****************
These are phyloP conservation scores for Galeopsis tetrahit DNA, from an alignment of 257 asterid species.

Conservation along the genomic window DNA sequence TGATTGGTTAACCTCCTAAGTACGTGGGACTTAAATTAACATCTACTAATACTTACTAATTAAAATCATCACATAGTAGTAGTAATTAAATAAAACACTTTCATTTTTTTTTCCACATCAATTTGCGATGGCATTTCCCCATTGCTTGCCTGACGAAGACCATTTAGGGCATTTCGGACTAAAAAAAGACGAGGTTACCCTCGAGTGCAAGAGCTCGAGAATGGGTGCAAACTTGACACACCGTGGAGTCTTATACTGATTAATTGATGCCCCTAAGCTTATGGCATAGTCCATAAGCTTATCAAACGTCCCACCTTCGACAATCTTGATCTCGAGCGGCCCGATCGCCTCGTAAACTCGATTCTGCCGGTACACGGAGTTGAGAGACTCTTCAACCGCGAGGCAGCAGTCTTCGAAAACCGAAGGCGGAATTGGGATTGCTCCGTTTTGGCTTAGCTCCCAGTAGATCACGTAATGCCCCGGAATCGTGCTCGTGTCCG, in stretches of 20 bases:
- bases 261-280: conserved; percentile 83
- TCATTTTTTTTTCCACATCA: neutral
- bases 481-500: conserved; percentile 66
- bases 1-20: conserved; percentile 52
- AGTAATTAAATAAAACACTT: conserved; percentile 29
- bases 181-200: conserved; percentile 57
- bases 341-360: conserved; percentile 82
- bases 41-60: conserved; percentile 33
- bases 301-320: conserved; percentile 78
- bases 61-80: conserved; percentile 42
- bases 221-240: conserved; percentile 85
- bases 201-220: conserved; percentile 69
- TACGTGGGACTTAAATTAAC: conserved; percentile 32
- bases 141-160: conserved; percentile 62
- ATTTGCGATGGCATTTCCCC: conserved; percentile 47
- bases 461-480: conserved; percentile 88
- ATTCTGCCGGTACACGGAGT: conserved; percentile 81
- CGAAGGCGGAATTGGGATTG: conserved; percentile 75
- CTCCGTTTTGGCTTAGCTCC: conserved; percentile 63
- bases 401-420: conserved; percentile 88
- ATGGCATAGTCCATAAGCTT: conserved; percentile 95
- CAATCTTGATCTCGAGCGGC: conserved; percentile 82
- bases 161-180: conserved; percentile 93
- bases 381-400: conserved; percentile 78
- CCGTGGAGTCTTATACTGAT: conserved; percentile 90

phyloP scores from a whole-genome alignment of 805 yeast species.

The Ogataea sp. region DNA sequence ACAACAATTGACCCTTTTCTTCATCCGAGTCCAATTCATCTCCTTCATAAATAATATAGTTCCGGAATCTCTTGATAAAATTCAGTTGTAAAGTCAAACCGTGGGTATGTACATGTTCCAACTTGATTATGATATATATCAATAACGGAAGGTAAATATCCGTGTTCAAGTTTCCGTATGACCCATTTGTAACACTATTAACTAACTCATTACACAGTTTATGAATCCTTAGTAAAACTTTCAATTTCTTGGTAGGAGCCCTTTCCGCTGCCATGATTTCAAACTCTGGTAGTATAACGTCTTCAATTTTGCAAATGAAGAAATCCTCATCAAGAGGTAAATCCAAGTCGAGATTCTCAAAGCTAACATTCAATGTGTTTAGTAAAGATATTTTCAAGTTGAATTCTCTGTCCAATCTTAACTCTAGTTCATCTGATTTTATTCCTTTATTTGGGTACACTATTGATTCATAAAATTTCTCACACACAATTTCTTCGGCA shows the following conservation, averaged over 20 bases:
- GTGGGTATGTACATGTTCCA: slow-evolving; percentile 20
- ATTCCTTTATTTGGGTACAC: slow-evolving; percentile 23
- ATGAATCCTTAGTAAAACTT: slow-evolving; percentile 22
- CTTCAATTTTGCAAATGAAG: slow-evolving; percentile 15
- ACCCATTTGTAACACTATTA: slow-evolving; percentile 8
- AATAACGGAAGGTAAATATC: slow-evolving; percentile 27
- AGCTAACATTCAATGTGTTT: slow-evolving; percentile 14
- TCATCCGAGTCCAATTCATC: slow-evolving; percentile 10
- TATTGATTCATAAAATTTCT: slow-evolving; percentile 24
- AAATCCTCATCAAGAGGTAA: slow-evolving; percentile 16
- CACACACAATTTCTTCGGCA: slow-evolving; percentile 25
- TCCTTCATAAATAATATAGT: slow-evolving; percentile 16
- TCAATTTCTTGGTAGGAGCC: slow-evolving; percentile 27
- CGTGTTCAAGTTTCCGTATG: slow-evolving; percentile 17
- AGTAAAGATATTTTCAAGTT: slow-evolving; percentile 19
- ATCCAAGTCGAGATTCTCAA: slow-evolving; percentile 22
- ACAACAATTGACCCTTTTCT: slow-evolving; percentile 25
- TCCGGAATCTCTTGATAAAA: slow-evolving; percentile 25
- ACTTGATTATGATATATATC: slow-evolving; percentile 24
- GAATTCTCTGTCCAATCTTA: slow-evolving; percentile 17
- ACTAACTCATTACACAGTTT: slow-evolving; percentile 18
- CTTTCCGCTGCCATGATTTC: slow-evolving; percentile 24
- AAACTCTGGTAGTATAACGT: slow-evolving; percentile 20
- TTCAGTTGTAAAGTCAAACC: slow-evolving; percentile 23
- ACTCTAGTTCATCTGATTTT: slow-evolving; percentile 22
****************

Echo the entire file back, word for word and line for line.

These are phyloP conservation scores for Galeopsis tetrahit DNA, from an alignment of 257 asterid species.

Conservation along the genomic window DNA sequence TGATTGGTTAACCTCCTAAGTACGTGGGACTTAAATTAACATCTACTAATACTTACTAATTAAAATCATCACATAGTAGTAGTAATTAAATAAAACACTTTCATTTTTTTTTCCACATCAATTTGCGATGGCATTTCCCCATTGCTTGCCTGACGAAGACCATTTAGGGCATTTCGGACTAAAAAAAGACGAGGTTACCCTCGAGTGCAAGAGCTCGAGAATGGGTGCAAACTTGACACACCGTGGAGTCTTATACTGATTAATTGATGCCCCTAAGCTTATGGCATAGTCCATAAGCTTATCAAACGTCCCACCTTCGACAATCTTGATCTCGAGCGGCCCGATCGCCTCGTAAACTCGATTCTGCCGGTACACGGAGTTGAGAGACTCTTCAACCGCGAGGCAGCAGTCTTCGAAAACCGAAGGCGGAATTGGGATTGCTCCGTTTTGGCTTAGCTCCCAGTAGATCACGTAATGCCCCGGAATCGTGCTCGTGTCCG, in stretches of 20 bases:
- bases 261-280: conserved; percentile 83
- TCATTTTTTTTTCCACATCA: neutral
- bases 481-500: conserved; percentile 66
- bases 1-20: conserved; percentile 52
- AGTAATTAAATAAAACACTT: conserved; percentile 29
- bases 181-200: conserved; percentile 57
- bases 341-360: conserved; percentile 82
- bases 41-60: conserved; percentile 33
- bases 301-320: conserved; percentile 78
- bases 61-80: conserved; percentile 42
- bases 221-240: conserved; percentile 85
- bases 201-220: conserved; percentile 69
- TACGTGGGACTTAAATTAAC: conserved; percentile 32
- bases 141-160: conserved; percentile 62
- ATTTGCGATGGCATTTCCCC: conserved; percentile 47
- bases 461-480: conserved; percentile 88
- ATTCTGCCGGTACACGGAGT: conserved; percentile 81
- CGAAGGCGGAATTGGGATTG: conserved; percentile 75
- CTCCGTTTTGGCTTAGCTCC: conserved; percentile 63
- bases 401-420: conserved; percentile 88
- ATGGCATAGTCCATAAGCTT: conserved; percentile 95
- CAATCTTGATCTCGAGCGGC: conserved; percentile 82
- bases 161-180: conserved; percentile 93
- bases 381-400: conserved; percentile 78
- CCGTGGAGTCTTATACTGAT: conserved; percentile 90

phyloP scores from a whole-genome alignment of 805 yeast species.

The Ogataea sp. region DNA sequence ACAACAATTGACCCTTTTCTTCATCCGAGTCCAATTCATCTCCTTCATAAATAATATAGTTCCGGAATCTCTTGATAAAATTCAGTTGTAAAGTCAAACCGTGGGTATGTACATGTTCCAACTTGATTATGATATATATCAATAACGGAAGGTAAATATCCGTGTTCAAGTTTCCGTATGACCCATTTGTAACACTATTAACTAACTCATTACACAGTTTATGAATCCTTAGTAAAACTTTCAATTTCTTGGTAGGAGCCCTTTCCGCTGCCATGATTTCAAACTCTGGTAGTATAACGTCTTCAATTTTGCAAATGAAGAAATCCTCATCAAGAGGTAAATCCAAGTCGAGATTCTCAAAGCTAACATTCAATGTGTTTAGTAAAGATATTTTCAAGTTGAATTCTCTGTCCAATCTTAACTCTAGTTCATCTGATTTTATTCCTTTATTTGGGTACACTATTGATTCATAAAATTTCTCACACACAATTTCTTCGGCA shows the following conservation, averaged over 20 bases:
- GTGGGTATGTACATGTTCCA: slow-evolving; percentile 20
- ATTCCTTTATTTGGGTACAC: slow-evolving; percentile 23
- ATGAATCCTTAGTAAAACTT: slow-evolving; percentile 22
- CTTCAATTTTGCAAATGAAG: slow-evolving; percentile 15
- ACCCATTTGTAACACTATTA: slow-evolving; percentile 8
- AATAACGGAAGGTAAATATC: slow-evolving; percentile 27
- AGCTAACATTCAATGTGTTT: slow-evolving; percentile 14
- TCATCCGAGTCCAATTCATC: slow-evolving; percentile 10
- TATTGATTCATAAAATTTCT: slow-evolving; percentile 24
- AAATCCTCATCAAGAGGTAA: slow-evolving; percentile 16
- CACACACAATTTCTTCGGCA: slow-evolving; percentile 25
- TCCTTCATAAATAATATAGT: slow-evolving; percentile 16
- TCAATTTCTTGGTAGGAGCC: slow-evolving; percentile 27
- CGTGTTCAAGTTTCCGTATG: slow-evolving; percentile 17
- AGTAAAGATATTTTCAAGTT: slow-evolving; percentile 19
- ATCCAAGTCGAGATTCTCAA: slow-evolving; percentile 22
- ACAACAATTGACCCTTTTCT: slow-evolving; percentile 25
- TCCGGAATCTCTTGATAAAA: slow-evolving; percentile 25
- ACTTGATTATGATATATATC: slow-evolving; percentile 24
- GAATTCTCTGTCCAATCTTA: slow-evolving; percentile 17
- ACTAACTCATTACACAGTTT: slow-evolving; percentile 18
- CTTTCCGCTGCCATGATTTC: slow-evolving; percentile 24
- AAACTCTGGTAGTATAACGT: slow-evolving; percentile 20
- TTCAGTTGTAAAGTCAAACC: slow-evolving; percentile 23
- ACTCTAGTTCATCTGATTTT: slow-evolving; percentile 22